vRealize Operations

VCSA License Reporting in vRealize Operations Manager

Multiple customers recently have asked me if they could report on vCenter/vSphere licenses in vRealize Operations Manager (vROps).  Unfortunately, even with the extensive set of metrics and properties pulled from vCenter into vROps, license information is not included in that set.  Now, one of my initial recommendations, especially for properties which are likely not to change often, is to utilize PowerCLI to pull the required information from vCenter and push it to vROps.

Now, I’m not one to reinvent the wheel (lazy by nature?), so I searched the internet and found this blog which details how to extract license information from vCenter via PowerCLI, format and print it out.

So, that solves half of the issue, now let’s discuss pushing the data into vROps.  There are great blogs Getting Started with PowerCLI for vROPs and Using Entire API vROps via PowerCLI from my colleagues that discuss how to add Properties to vROps via PowerCLI:

So, I set out to write a PowerCLI script (given below) that does this:

  1. Connect to vROps and obtain the list of vCenter/VCSA instances
  2. For each vCenter Instance, obtain the Licensing information (Name, Key, Expiration, etc.)
  3. For each vCenter instance, push the license information into vROps as Properties of each vCenter (ResourceKind “VMwareAdapter Instance”).

Now, we are not just doing this for fun (or maybe we are) – we really want to create a Dashboard or Report that shows this data.  This led me to another problem to solve.  I really wanted each license to be listed separately – I really didn’t want one License property with a string that contained the names, keys, expiration date, etc. of all of the licenses.  I wanted the Name of the license to be included in the Hierarchy/Tree of the Properties themselves.  Something like this:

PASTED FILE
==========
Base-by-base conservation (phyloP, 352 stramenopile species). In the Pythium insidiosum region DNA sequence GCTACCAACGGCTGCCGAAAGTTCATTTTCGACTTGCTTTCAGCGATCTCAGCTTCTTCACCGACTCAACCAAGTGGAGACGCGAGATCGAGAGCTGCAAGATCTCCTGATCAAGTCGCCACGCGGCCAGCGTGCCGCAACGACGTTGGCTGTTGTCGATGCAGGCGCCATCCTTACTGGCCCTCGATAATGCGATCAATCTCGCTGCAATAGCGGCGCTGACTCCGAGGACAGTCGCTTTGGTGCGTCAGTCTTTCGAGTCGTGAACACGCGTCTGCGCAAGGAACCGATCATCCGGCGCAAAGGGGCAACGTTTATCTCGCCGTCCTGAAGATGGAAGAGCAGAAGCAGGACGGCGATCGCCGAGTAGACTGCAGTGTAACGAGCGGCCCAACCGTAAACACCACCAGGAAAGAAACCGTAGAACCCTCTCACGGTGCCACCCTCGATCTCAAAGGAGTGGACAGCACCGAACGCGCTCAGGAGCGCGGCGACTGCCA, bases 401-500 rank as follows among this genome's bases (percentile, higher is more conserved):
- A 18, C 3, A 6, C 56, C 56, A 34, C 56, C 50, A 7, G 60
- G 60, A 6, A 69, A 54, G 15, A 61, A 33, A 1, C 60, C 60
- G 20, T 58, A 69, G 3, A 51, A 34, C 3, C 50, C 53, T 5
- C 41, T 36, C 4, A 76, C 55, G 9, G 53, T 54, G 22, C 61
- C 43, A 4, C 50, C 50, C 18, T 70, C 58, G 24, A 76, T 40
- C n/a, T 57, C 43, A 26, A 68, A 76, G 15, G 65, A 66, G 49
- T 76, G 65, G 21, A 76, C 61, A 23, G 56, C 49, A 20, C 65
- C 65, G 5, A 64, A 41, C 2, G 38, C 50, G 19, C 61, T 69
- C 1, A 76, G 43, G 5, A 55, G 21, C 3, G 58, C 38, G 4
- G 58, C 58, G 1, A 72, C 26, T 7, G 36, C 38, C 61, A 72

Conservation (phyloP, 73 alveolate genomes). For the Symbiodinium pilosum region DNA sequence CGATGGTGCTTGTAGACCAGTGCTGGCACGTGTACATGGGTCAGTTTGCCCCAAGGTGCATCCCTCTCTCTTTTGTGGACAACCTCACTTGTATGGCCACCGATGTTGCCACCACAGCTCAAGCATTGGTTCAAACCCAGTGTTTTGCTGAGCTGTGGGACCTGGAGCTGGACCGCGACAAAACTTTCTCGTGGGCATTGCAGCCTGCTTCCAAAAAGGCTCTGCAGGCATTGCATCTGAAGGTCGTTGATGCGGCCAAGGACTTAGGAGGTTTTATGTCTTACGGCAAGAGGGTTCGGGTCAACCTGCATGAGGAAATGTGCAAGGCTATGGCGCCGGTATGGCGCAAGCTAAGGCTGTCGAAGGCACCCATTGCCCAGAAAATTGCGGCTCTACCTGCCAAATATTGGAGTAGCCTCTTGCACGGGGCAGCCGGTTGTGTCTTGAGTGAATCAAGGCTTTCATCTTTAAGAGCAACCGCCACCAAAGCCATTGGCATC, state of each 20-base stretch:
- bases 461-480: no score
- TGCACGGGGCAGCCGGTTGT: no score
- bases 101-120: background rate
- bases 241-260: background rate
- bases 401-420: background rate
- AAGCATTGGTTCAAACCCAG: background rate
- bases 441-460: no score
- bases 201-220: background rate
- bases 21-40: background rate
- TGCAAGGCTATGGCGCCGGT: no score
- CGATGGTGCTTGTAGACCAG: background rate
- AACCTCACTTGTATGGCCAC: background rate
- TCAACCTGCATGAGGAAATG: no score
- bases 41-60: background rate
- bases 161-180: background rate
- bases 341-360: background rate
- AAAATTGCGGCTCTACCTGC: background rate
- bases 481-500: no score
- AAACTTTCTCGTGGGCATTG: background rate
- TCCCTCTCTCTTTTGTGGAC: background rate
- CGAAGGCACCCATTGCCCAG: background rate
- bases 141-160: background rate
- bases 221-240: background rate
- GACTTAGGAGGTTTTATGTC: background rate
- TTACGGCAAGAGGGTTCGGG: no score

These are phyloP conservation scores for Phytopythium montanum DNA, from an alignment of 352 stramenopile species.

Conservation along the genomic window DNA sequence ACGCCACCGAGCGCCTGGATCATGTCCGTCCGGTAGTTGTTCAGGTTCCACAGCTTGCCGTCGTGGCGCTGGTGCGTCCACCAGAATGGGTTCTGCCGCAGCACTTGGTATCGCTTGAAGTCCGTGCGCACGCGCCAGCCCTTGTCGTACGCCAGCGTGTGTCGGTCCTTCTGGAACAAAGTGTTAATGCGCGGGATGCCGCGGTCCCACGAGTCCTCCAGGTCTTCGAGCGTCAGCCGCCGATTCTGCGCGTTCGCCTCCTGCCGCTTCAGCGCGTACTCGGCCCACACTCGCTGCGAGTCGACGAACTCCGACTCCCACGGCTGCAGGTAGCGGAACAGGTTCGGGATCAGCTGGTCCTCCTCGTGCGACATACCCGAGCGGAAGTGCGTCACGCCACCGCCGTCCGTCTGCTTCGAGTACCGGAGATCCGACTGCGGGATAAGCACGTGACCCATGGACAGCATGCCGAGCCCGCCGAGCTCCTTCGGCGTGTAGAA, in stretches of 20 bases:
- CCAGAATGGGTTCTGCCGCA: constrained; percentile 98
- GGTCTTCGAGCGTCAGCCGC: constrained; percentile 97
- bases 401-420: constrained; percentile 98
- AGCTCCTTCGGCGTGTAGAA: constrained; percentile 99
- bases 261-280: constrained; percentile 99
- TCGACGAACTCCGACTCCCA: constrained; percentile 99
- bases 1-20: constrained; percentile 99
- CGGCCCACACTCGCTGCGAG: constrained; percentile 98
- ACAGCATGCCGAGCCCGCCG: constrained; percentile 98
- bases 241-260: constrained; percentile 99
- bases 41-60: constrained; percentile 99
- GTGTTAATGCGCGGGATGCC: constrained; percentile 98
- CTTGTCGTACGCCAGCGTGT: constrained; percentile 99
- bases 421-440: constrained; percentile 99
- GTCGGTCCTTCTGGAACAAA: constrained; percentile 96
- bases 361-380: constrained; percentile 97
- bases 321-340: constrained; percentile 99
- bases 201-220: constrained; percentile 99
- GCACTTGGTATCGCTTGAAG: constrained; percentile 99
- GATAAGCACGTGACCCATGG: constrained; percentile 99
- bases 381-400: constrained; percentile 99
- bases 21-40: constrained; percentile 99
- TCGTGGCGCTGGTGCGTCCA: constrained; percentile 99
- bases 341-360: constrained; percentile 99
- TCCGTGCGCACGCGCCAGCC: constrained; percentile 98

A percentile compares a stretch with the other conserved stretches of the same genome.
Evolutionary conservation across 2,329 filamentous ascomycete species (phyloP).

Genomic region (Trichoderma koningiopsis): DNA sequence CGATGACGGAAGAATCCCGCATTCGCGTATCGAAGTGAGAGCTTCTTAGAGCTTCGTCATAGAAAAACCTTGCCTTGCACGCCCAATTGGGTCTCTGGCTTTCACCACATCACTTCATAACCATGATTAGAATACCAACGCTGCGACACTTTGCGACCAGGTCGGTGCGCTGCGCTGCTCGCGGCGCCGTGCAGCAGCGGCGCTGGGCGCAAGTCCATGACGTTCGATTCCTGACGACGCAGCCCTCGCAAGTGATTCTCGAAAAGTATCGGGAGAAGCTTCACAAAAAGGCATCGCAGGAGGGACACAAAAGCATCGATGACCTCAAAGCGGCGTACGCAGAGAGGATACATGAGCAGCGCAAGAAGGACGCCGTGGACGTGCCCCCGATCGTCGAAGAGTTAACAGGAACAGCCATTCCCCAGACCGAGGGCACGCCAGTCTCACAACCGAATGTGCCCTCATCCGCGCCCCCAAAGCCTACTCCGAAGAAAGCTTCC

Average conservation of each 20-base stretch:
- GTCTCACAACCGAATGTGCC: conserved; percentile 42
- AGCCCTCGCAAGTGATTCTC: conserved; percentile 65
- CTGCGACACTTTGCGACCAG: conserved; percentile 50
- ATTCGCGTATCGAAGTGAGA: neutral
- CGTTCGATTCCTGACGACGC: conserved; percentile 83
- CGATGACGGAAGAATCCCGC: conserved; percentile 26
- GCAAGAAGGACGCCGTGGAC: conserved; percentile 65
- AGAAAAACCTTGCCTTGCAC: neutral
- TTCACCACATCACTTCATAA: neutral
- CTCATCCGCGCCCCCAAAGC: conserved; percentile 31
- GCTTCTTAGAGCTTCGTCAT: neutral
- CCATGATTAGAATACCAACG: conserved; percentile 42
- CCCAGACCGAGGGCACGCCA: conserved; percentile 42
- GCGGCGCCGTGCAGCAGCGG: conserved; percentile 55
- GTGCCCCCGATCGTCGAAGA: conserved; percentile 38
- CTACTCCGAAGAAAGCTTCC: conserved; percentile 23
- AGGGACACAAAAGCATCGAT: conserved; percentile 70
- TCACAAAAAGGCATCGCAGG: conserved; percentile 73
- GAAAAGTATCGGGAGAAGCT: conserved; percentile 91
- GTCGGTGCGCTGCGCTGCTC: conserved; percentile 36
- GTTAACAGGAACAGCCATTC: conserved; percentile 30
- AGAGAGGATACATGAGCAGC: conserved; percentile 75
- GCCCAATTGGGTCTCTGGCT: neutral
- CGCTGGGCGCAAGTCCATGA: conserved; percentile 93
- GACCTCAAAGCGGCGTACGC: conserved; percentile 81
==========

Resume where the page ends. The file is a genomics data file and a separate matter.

Properties|Licenses|<License Name>|<Properties>

With five properties listed for each License – Name, Key, License Capacity, Licenses Used, Expiration Date.

This created a problem which is: If you don’t know the names of the Licenses, then it’s difficult to create a View, Dashboard, and Report that lists all of the licenses.  You would have to select each property for all of the licenses discovered in your View or Dashboard.  This sounded painful.  However, I know that there is a way to display Instance Metrics – it is a powerful capability of the View construct.  It is a capability that allows you to display the same metric or metrics within a View for all instances of that component object.  For instance, in the View wizard below, you see that I am selecting some metrics for CPU#1 of a Virtual Machine:

Now what if I wanted to display the same metrics for CPU #0?  I could also select those metrics from CPU #0.   But what if you have many metrics and many CPU Instances?  The better way is to select the metrics you would like to be displayed for one instance, and then turn on the Instance breakdown feature of the View construct:

If you do this, and then on the Data screen select the Show Only Instance Name checkbox, and then refresh the Preview, you’ll see that now there is an Instance column, and the metric is shown for all CPU instances:

Last, if there is a non-instance aggregate metric, with checking that Checkbox, you will get that aggregate metric also: